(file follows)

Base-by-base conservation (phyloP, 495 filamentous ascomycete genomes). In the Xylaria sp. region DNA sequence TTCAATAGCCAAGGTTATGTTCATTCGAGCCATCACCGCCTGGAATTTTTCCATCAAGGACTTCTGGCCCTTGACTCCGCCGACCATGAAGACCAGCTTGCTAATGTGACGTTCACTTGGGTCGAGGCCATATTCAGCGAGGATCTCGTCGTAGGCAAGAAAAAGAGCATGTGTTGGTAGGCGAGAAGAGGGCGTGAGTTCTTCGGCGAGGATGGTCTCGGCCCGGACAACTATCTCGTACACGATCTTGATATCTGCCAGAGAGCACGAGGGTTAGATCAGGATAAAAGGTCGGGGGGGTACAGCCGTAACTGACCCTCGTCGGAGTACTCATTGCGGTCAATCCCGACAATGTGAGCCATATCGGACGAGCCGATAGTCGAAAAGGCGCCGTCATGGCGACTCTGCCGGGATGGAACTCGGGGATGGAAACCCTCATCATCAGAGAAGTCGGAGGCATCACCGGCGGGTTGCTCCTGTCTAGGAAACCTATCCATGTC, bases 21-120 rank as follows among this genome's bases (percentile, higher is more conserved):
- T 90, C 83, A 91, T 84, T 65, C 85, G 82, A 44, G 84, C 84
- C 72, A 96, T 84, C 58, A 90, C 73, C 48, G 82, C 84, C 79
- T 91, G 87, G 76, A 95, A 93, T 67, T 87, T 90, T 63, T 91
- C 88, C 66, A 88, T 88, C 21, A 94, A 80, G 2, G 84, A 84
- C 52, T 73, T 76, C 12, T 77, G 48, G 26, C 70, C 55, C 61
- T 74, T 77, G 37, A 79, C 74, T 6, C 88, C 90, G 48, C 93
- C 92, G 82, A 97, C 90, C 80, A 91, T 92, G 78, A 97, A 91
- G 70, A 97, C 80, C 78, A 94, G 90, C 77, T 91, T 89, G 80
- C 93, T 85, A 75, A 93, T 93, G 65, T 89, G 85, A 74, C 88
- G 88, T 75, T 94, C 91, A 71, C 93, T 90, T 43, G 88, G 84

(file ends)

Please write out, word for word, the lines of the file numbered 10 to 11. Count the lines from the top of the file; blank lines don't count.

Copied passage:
- C 93, T 85, A 75, A 93, T 93, G 65, T 89, G 85, A 74, C 88
- G 88, T 75, T 94, C 91, A 71, C 93, T 90, T 43, G 88, G 84